1929 December 28 Princess Maria Adelaide of Savoy Pius XI Private audience [27]
1929 December 7 Princess Giovanna of Savoy
Princess Maria of Savoy
Pius XI Private audience [28]
1929 December 5 Queen Elena of Italy
Princess Helene, Duchess of Aosta
Queen of Belgium, Elizabeth of Bavaria
Princess Maria Cristina of Bourbon-Two Sicilies [29]
Pius XI Private audience after signing of the Lateran Treaty[18][30]
1923 November 19 Queen Victoria Eugenia of Spain Pius XI Private audience [31][32]

References[edit]

  1. ^ James-Charles Noonan, Jr., The Church Visible: The Ceremonial Life and Protocol of the Roman Catholic Church (New York: Viking, 1996), 411.
  2. ^ George Seldes, The Vatican: Yesterday, Today, Tomorrow (New York: Harper & Brothers, 1934), 125.
  3. ^ Fabio Cassani Pironti, Ordini in ordine: manuale d'uso decorazioni per il corpo diplomatico accreditato presso la Santa Sede, il Sovrano militare Ordine di Malta ed i rispettivi dignitari (Roma: Laurus Robuffo, 2004), 42 and 87.
  4. ^ Queen Maxima of Netherlands before the Most Supreme Pontiff Francis — https://incaelo.files.wordpress.com/2016/04/3825095939.jpg?w=964
  5. ^ a b "Marina in San Pietro con tailleur bianco", Corriere della Sera (19 maggio 2003).
  6. ^ "His Holiness Pope Benedict XVI Holds an Audience with TSHs Prince Albert II and Princess Charlene of Monaco. (VIDEO)". The Royal Correspondent. 
  7. ^ "Is this the world's most exclusive club? Princess Charlene of Monaco visits the Vatican in an all-white outfit". Mail Online. 
  8. ^ "White outfit, wrong occasion, Cherie". Telegraph Online. 
  9. ^ Association, Press (28 April 2006). "Cherie Blair gets surprise audience with Pope". Retrieved 1 October 2016 – via The Guardian. 
  10. ^ "Pope Francis Receives Queen Sofía of Spain"
  11. ^ "Pope Francis receives Grand Duke and Duchess of Luxembourg". news.va. Retrieved 1 October 2016. 
  12. ^ Photographic image. Getty Images.
  13. ^ Photographic image. Getty Images.
  14. ^ Photographic image. Getty Images.
  15. ^ Photographic image. Getty Images.
  16. ^ Photographic image. Getty Images.
  17. ^ a b c d Mantilla With Me. "Catholic Mantilla - Will You Mantilla With Me?: Politicos and Popes: Mantilla Action in the Vatican". mantillawithme.blogspot.ca. 
  18. ^ a b c d e f g h i Princeps Fidelissimus. "Noble y Real". nobleyreal.blogspot.ca. 
  19. ^ Photonews. "Pope Jean-Paul II and queen Fabiola of Belgium". Getty Images. 
  20. ^ "The Glittering Casa Savoia".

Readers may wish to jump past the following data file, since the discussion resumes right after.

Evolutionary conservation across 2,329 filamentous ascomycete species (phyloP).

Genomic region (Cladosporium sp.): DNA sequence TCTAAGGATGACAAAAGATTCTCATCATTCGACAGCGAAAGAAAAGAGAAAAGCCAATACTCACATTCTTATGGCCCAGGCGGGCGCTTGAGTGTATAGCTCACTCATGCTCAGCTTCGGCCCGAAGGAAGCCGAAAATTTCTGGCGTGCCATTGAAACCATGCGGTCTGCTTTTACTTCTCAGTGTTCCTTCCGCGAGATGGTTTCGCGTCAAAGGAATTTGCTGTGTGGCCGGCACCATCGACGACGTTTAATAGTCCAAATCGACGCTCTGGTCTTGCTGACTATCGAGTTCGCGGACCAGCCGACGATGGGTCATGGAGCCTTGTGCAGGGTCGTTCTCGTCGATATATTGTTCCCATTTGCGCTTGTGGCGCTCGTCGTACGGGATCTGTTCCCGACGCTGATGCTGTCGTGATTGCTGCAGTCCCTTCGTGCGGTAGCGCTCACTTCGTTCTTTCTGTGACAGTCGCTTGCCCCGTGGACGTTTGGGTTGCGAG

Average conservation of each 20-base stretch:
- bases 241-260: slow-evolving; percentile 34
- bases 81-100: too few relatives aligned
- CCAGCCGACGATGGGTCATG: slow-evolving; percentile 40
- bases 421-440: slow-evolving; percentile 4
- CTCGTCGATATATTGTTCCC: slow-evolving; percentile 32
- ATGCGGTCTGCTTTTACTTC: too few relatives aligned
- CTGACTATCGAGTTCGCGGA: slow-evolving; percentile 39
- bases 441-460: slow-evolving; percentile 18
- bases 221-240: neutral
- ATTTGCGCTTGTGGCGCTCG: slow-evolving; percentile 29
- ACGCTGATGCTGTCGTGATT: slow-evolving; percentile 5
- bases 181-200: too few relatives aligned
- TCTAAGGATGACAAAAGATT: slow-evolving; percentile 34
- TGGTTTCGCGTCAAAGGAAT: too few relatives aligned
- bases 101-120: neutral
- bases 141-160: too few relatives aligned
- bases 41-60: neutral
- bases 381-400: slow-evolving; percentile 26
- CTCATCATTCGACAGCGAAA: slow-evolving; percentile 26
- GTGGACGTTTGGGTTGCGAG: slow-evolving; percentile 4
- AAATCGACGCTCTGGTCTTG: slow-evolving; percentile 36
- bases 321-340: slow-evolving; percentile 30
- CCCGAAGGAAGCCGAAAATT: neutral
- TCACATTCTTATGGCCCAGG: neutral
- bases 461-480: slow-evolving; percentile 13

21. ^ Photographic image. Getty Images.
  22. ^ Sydney Luxarazzi. "Luxarazzi : Luxarazzi 101: The Grand Ducal Family at the Vatican". lux-arazzi.blogspot.ca. 
  23. ^ "Catholic Northwest Progress May 14, 1965 Page 1". stparchive.com. 
  24. ^ "Privilege for Fabiola", New York Times (June 10, 1961), 10.
  25. ^ Photo with Pope John XIII
  26. ^ "Speeches 1939 - PIUS XII". vatican.va. Retrieved 1 October 2016. 
  27. ^ "Italian Princes See Pope: Duke and Duchess of Genoa Among Seven of House of Savoy Present". The New York Times. The New York Times Company. 1929-12-29. ISSN 0362-4331. OCLC 1645522. Retrieved 2016-06-08. Pope Pius received additional Princes of the ruling House of Savoy in audience today. They included the Duke and Duchess of Genoa, the Prince of Udine, the Duke of Pistoia, the Duke of Bergamo, Princess Maria Adelaide and the Duke of Ancona. 
  28. ^ "Prince and Sisters Pay Visit to Pope", New York Times (December 8, 1929), 5.
  29. ^ British Pathe 1929 - https://www.youtube.com/watch?v=RDZuqIC7gs4
  30. ^ "Italy's Sovereigns Make First Visit to Pope", New York Times (December 6, 1929), 1.
  31. ^ "Alfonso Received in Papal Splendor", New York Times (November 20, 1923), 7.
  32. ^ "DINASTÍAS - Los Foros de la Realeza • Ver Tema - LOS PRIMOS HERMANOS DEL REY". forogratis.es. Retrieved 1 October 2016. 

Notes[edit]

  1. ^ Charlene of Monaco did not obtain the privilege in 2011 upon her marriage to a Catholic monarch, rather was gifted for her upcoming birthday by Pope Benedict XVI on 2013 for the matrimonial commitment of raising their children in the Roman Catholic faith.

External links[edit]